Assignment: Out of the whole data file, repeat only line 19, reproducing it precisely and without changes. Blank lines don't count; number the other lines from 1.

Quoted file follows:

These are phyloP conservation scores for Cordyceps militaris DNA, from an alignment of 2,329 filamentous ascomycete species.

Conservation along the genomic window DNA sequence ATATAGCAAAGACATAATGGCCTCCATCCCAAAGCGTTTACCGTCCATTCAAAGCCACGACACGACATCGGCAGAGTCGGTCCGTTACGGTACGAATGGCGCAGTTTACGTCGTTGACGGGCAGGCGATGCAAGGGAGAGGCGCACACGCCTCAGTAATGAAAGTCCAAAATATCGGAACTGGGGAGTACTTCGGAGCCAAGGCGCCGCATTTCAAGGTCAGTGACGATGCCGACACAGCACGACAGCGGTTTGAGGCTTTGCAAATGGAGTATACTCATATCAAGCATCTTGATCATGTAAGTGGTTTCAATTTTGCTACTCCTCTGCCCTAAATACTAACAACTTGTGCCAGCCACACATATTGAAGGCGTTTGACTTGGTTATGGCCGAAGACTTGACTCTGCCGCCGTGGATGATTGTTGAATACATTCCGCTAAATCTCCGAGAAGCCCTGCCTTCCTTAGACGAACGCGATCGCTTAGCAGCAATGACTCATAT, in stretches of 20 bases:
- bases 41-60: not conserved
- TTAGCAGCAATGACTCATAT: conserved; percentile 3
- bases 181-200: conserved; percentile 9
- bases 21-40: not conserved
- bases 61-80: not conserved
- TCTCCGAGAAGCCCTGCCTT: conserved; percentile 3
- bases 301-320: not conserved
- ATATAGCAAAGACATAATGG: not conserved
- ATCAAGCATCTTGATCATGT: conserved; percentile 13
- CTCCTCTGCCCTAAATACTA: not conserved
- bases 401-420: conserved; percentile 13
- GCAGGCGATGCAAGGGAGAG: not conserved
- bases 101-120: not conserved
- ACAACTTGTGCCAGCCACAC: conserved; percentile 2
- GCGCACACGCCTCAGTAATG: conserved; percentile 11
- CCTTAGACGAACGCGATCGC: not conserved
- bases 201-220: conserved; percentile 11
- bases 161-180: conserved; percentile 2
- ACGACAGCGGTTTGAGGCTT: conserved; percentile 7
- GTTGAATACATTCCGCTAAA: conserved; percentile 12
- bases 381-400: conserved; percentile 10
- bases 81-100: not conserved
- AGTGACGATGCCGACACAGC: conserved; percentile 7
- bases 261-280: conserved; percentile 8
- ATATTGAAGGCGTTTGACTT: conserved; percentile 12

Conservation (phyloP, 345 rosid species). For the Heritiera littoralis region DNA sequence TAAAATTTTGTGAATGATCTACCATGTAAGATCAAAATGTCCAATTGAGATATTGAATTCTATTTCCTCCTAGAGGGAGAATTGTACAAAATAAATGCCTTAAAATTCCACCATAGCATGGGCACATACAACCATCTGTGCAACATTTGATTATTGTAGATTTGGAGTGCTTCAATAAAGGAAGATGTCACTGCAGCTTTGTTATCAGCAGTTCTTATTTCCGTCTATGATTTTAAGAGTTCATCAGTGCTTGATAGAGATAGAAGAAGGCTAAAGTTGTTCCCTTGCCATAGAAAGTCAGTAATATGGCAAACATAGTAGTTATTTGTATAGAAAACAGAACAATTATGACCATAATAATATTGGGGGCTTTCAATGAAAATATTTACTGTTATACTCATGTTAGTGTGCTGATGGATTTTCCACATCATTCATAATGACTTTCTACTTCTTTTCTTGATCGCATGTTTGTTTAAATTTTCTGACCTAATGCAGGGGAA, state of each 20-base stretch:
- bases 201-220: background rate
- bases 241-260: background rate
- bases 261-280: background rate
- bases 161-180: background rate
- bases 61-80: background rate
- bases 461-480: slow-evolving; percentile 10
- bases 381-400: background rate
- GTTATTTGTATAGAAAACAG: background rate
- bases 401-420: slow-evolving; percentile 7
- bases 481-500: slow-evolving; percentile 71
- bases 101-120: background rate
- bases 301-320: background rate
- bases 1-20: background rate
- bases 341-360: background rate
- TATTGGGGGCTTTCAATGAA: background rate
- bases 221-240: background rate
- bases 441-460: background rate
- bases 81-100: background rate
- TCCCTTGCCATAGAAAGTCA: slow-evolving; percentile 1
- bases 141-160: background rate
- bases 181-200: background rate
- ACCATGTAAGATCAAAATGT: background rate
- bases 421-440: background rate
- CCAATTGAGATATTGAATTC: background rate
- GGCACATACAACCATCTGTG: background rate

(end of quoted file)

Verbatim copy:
- bases 201-220: conserved; percentile 11